Construction on Kanturk Castle was started in 1609 by by Dermot MacDonagh MacCarthy, who having been captured after the Battle of Kinsale in 1601, was eventually pardoned by the government. It was never completed, and remained a shell without a roof for the ensuing centuries. Either MacCarthy ran out of money, or a suspicious government terminated its construction - perhaps wary of its intended purpose.
Ardgroom Stone Circle (also called “Canfea”) is located near the village of Ardgroom on the Beara Peninsula. The Circle consists of 11 stones, 9 of which are still standing upright with one alignment stone outside the circle. This stone circle is unusual because its stones tend to taper toward points. Also in the vicinity are the remains of at least 2 ring forts, as well as a number of standing stones and stone rows.
An amazing view at Mizen Head, Ireland. Hard to capture the scale and quite how stunning this view truly was. The faulting and folding of the rocks here were incredible, would highly suggest to anyone visiting southern Ireland as whether you’re interested in geology or not, it was simply so dramatic everyone I saw was in awe.
Lohort Castle was built around 1496 by Donogh Og McDonagh McCarthy. The castle was taken by the Irish forces during the Civil War. One of the bloodiest battles of the English Civil War took place on the grounds of Lohort Castle in in 1647 when over 4,500 men were killed in battle. Lohort was bombarded by Oliver Cromwell’s troops in 1650 and captured, but the castle withstood the cannon fire due to the immense strength of its 10 foot thick walls.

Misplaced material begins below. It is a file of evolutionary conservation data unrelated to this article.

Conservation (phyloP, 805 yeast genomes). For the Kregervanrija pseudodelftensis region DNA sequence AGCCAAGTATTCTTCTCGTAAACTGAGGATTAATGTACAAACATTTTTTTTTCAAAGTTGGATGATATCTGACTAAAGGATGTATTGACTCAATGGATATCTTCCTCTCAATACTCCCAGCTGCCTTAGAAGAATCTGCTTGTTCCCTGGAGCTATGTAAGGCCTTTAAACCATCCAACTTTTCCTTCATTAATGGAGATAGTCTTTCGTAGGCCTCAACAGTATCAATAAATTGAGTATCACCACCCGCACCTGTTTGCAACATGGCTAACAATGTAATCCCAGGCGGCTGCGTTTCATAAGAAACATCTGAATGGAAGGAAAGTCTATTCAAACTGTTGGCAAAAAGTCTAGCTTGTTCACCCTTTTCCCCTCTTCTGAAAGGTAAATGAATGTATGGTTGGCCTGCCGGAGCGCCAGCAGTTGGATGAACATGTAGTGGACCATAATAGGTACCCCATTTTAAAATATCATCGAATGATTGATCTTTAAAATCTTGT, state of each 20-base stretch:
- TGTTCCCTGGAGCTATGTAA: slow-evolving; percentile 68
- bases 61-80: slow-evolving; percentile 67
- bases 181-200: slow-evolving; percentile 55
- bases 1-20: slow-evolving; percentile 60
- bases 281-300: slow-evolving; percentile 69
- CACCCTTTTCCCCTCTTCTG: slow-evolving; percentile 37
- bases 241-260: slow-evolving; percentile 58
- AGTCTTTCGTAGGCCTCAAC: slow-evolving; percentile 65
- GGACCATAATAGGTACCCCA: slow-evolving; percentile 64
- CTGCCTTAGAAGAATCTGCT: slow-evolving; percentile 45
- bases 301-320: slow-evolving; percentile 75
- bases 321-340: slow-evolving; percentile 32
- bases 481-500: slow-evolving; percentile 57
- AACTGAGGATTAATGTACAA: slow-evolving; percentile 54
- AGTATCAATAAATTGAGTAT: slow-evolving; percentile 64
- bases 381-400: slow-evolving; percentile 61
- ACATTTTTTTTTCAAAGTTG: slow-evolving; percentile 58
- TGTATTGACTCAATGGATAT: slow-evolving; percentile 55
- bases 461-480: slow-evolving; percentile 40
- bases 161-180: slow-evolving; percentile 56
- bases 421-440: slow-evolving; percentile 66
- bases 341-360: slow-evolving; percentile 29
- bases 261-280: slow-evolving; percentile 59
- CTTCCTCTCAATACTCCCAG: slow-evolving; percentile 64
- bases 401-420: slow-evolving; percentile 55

The castle as it now stands was rebuilt around 1750 by Sir John Percival, the Earl Of Egmont, and the Percivals lived there until the 20th century when it was burned down by the IRA in 1922. Some of the fireplaces from nearby Kanturk Castle appear to have been relocated to Lohort Castle - this was probably done when Lohort Castle was restored in the 18th century.
This historic castle is an impressive five story fortified tower with rounded corners, standing over 80 feet tall. The massive walls are 10 feet thick at the base, narrowing to six feet. Around the top story there is a machicolated parapet that runs unbroken apart for a short section on the eastern side. There used to be a deep moat around the castle with a drawbridge. The castle grounds cover more than 100 acres.
The castle is near Cecilstown in County Cork, Ireland.